Comments and Public Hearing

Before these proposed regulations are adopted as final regulations, consideration will be given to any written comments (preferably a signed original and eight (8) copies) that are submitted timely to the IRS. In addition to the other requests for comments set forth in this document, the IRS and Treasury also request comments on the clarity of the proposed rule and how it may be made easier to understand. All comments will be available for public inspection and copying.

A public hearing has been scheduled for June 27, 2000, at 10 a.m., in room 6718, Internal Revenue Building, 1111 Constitution Avenue NW., Washington, DC. Due to building security procedures, visitors must enter at the 10th street entrance, located between Constitution and Pennsylvania Avenues, NW. In addition, all visitors must present photo identification to enter the building. Because of access restrictions, visitors will not be admitted beyond the immediate entrance area more than 15 minutes before the hearing starts. For information about having your name placed on the building access list to attend the hearing, see the FOR FURTHER INFORMATION CONTACT section of this preamble.

The rules of 26 CFR 601.601(a)(3) apply to the hearing.

Persons who wish to present oral comments at the hearing must submit written comments by June 6, 2000, and submit an outline of the topics to be discussed and the time to be devoted to each topic (signed original and eight (8) copies) by June 6, 2000.

A period of 10 minutes will be allotted to each person for making comments.

An agenda showing the scheduling of the speakers will be prepared after the deadline for receiving outlines has passed. Copies of the agenda will be available free of charge at the hearing.

Drafting Information

The principal author of these regulations is Linda S. F. Marshall of the Office of the Associate Chief Counsel (Employee Benefits and Exempt Organizations). However, other personnel from the IRS and Treasury participated in their development.

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List of Subjects in 26 CFR Part 1

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Proposed Amendments to the Regulations

Accordingly, 26 CFR part 1 is proposed to be amended as follows:

Paragraph 1. The authority citation for part 1 continues to read in part as follows:

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Authority: 26 U.S.C. 7805 * * *

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Par. 2. Section 1.411(d)1-4 is amended as follows:

1. In QA-1, paragraph (b)(1), the last sentence is amended by removing the language “§ 1.401(a)(4)-4(d)” and adding “§ 1.401(a)(4)-4(e)(1)” in its place.

2. QA-2 is amended by:

a. Revising paragraph (b)(2)(iii).

b. Adding paragraph (e).

3. QA-3 is amended by:

a. Revising paragraph (a)(3).

b. Adding paragraph (a)(4).

c. Revising paragraphs (b), (c), and (d).

d. Adding paragraph (e).

The additions and revisions read as follows:

Section 411(d)(6) protected benefits.
* * * * *

A-2: * * *

(b) * * *

(2) * * *

(iii) In-kind distributions—(A) Distributions of annuity contracts payable under defined benefit plans. If a defined benefit plan includes an Start Printed Page 16551optional form of benefit under which benefits are distributed in the medium of an annuity contract, that optional form of benefit may be modified by substituting cash for the annuity contract.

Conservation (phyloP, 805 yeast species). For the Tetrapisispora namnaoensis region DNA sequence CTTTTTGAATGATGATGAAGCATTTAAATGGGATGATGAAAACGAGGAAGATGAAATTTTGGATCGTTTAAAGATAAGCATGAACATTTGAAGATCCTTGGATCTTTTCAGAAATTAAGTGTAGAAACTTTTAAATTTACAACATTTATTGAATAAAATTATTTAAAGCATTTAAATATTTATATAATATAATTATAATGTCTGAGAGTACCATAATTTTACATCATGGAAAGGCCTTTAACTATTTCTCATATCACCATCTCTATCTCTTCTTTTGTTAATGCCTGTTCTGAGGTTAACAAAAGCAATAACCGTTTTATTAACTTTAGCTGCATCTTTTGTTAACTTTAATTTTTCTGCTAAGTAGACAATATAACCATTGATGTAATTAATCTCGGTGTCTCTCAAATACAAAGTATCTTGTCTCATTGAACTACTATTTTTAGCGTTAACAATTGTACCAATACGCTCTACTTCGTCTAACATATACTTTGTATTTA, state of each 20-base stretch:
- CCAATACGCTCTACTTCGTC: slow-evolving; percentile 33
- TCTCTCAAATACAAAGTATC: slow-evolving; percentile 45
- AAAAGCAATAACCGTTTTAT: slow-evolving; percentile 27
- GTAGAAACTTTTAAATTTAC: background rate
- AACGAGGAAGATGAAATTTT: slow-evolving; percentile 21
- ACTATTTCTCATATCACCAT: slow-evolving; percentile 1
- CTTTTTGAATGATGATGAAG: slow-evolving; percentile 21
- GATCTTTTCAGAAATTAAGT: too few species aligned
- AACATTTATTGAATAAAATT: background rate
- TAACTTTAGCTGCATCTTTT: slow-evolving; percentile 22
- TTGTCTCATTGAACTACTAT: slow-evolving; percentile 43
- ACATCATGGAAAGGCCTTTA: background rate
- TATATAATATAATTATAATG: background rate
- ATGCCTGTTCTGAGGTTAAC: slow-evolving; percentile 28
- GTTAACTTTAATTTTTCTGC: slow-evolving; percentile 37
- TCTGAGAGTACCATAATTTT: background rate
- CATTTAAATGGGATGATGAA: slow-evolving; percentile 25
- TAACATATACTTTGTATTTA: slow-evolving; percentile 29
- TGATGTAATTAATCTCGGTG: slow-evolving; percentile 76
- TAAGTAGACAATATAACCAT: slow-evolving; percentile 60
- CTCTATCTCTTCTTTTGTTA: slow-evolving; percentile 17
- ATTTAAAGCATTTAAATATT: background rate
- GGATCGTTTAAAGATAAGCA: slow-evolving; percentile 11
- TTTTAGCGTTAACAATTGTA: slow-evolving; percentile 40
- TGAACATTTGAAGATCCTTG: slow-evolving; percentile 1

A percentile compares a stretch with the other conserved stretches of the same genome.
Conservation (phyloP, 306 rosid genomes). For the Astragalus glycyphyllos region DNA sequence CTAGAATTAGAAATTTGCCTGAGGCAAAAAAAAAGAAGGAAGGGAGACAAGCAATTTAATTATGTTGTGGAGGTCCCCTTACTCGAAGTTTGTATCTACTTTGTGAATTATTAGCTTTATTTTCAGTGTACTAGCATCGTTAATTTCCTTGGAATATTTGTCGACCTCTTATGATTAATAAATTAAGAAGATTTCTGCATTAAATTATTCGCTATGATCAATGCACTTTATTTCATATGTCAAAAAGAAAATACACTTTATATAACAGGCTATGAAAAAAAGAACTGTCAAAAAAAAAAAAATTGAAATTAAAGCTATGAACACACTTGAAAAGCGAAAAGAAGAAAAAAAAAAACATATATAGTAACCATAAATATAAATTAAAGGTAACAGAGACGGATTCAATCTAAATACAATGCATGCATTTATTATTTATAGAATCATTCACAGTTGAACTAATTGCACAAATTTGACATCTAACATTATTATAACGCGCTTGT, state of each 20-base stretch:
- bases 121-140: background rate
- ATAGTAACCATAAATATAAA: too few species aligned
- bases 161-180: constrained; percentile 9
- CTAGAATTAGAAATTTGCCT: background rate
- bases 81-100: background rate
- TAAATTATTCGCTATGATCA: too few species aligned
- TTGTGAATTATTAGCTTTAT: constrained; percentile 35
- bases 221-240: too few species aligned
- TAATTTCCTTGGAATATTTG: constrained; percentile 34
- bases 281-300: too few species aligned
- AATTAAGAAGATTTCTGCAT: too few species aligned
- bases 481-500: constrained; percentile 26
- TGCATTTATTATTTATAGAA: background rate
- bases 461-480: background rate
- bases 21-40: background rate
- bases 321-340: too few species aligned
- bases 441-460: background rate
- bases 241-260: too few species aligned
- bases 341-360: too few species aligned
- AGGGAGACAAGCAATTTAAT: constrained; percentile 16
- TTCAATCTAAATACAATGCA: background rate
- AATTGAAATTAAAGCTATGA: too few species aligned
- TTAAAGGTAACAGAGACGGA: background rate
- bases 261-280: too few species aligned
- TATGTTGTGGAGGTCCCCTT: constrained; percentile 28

(B) In-kind distributions payable under defined contribution plans in the form of marketable securities other than employer securities. If a defined contribution plan includes an optional form of benefit under which benefits are distributed in the form of marketable securities, other than securities of the employer, that optional form of benefit may be modified by substituting cash for the marketable securities. For purposes of this paragraph (b)(2)(iii), the term marketable securities means marketable securities as defined in section 731(c)(2), and the term securities of the employer means securities of the employer as defined in section 402(e)(4)(E)(ii).

(C) Amendments to defined contribution plans to specify medium of distribution. If a defined contribution plan includes an optional form of benefit under which benefits are distributable to a participant in a medium other than cash, the plan may be amended to limit the types of property in which distributions may be made to the participant to the types of property specified in the amendment. For this purpose, the types of property specified in the amendment must include all types of property (other than types of property for which the plan may be amended to substitute cash under paragraph (b)(2)(iii)(B) of this QA-2) that are held in the participant's account on the effective date of the amendment and in which the participant would be able to receive a distribution immediately before the effective date of the amendment. In addition, a plan amendment may provide that the participant's right to receive a distribution in the form of specified types of property is limited to the property held in the participant's account at the time of distribution that consists of property of those specified types.